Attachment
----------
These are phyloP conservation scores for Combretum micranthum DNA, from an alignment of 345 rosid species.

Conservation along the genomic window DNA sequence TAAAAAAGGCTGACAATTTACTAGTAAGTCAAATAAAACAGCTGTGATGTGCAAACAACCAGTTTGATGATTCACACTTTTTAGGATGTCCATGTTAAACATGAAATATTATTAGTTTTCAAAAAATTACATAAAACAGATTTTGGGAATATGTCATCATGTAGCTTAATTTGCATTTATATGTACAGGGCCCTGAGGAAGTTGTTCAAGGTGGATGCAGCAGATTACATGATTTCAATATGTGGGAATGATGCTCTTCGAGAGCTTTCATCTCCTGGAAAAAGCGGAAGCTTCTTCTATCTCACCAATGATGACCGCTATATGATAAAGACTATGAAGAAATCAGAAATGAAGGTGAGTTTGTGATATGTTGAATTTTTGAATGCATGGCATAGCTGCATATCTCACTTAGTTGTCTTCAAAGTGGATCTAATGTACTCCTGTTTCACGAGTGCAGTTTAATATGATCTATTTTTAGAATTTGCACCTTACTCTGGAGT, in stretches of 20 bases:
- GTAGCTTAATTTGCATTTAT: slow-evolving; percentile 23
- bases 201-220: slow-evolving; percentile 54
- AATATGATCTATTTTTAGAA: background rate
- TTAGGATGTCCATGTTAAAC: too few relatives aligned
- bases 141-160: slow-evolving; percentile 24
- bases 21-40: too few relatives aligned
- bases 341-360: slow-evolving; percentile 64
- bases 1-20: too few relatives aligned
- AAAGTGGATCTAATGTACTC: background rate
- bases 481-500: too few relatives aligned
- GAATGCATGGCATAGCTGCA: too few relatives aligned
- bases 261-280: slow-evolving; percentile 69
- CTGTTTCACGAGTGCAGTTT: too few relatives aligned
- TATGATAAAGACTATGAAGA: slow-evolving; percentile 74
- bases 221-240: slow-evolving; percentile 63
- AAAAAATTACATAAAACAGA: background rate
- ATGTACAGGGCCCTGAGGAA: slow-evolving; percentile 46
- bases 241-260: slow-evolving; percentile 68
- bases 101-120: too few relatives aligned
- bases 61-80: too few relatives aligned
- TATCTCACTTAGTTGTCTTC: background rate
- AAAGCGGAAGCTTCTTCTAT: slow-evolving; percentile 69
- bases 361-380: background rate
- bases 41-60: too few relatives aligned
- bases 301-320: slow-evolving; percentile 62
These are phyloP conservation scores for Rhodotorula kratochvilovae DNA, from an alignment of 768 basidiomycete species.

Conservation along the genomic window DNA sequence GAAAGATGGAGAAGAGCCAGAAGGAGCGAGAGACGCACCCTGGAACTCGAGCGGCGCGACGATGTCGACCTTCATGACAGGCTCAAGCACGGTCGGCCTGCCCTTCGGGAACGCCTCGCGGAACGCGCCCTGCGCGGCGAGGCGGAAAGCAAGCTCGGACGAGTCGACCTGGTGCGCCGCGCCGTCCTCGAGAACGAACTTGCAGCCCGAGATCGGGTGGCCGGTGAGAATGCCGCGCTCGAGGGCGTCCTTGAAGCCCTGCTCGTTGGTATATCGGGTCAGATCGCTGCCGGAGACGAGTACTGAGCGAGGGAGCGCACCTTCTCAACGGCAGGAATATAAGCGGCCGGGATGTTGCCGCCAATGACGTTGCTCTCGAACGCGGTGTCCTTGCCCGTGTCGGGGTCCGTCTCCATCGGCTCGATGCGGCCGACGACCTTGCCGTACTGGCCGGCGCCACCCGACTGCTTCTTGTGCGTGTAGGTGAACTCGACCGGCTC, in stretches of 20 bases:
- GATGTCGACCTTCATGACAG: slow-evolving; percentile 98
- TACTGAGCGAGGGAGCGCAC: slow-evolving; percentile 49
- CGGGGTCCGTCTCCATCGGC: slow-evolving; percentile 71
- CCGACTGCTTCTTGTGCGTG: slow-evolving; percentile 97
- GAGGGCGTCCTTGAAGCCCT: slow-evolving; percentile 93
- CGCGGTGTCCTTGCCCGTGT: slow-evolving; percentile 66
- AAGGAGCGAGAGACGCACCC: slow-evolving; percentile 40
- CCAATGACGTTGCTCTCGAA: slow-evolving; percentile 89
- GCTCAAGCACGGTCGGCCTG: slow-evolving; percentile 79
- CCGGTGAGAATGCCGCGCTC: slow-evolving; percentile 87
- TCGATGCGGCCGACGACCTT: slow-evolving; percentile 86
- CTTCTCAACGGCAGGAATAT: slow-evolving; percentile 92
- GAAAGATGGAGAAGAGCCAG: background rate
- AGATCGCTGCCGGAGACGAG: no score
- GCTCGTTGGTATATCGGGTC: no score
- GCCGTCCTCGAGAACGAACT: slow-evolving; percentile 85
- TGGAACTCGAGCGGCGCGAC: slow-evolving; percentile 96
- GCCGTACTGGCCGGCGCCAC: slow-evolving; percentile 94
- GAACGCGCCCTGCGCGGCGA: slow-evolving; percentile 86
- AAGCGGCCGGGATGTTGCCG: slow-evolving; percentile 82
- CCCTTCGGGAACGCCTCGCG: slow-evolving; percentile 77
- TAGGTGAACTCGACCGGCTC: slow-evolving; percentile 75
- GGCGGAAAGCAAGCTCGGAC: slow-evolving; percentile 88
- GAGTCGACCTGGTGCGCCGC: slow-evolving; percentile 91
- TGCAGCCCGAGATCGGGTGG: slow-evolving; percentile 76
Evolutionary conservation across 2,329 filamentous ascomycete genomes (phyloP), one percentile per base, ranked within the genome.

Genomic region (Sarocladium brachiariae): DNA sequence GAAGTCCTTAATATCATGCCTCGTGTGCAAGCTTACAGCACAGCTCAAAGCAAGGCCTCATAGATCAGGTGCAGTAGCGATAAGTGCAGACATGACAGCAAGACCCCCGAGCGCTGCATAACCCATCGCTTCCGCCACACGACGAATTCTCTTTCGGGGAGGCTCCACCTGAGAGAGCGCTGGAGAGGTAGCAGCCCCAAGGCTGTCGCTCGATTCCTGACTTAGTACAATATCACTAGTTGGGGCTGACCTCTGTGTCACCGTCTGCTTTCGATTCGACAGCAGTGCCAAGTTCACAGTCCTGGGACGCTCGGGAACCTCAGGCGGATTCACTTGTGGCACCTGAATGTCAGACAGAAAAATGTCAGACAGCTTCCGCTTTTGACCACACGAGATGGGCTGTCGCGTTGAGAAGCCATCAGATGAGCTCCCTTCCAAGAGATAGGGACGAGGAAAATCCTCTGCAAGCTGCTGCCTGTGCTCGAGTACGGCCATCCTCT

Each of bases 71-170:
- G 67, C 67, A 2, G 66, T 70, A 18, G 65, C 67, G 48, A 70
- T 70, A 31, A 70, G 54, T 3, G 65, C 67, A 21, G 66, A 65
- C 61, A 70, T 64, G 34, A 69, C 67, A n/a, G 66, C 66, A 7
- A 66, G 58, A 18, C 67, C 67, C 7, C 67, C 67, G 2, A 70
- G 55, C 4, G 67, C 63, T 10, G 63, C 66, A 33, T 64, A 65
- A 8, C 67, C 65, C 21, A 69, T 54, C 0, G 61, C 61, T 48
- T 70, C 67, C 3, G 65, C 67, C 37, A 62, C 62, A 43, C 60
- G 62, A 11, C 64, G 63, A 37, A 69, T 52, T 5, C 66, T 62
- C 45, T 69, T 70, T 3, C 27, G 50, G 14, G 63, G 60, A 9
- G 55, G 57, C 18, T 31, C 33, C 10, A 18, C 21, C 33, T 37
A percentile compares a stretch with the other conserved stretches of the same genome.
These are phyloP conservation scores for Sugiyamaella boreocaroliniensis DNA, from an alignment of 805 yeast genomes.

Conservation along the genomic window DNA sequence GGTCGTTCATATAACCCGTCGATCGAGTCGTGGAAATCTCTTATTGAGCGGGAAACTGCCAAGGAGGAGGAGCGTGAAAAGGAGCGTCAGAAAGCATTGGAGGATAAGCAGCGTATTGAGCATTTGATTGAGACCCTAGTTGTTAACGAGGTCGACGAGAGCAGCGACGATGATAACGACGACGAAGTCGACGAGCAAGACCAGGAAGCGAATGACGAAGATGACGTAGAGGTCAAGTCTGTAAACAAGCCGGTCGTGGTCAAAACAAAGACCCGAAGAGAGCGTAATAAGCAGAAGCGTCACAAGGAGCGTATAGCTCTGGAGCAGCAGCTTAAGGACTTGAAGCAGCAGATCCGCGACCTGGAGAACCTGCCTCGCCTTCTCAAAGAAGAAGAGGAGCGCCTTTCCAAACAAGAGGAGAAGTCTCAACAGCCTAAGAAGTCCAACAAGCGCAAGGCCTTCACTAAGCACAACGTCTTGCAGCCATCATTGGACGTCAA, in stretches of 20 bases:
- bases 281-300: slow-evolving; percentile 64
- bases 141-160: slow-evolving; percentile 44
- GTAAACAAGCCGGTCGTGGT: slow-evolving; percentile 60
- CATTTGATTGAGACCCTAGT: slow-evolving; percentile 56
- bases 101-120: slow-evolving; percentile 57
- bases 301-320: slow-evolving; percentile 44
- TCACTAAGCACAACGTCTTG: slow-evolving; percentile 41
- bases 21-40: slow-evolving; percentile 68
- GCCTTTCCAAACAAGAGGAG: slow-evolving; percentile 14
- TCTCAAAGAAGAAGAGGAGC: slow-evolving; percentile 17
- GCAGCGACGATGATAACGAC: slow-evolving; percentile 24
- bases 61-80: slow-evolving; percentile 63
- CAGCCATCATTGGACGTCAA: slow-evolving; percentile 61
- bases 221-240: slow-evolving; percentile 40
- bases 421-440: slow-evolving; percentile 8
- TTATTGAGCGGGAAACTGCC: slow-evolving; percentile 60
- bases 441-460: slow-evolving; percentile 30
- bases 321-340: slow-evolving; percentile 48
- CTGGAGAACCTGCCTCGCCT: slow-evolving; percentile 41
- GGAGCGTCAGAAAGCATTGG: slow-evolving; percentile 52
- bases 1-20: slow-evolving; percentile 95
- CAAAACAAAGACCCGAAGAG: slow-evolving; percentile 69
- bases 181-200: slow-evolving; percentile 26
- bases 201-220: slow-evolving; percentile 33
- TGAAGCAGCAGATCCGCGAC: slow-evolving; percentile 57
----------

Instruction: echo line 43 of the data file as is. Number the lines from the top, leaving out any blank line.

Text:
- AGATCGCTGCCGGAGACGAG: no score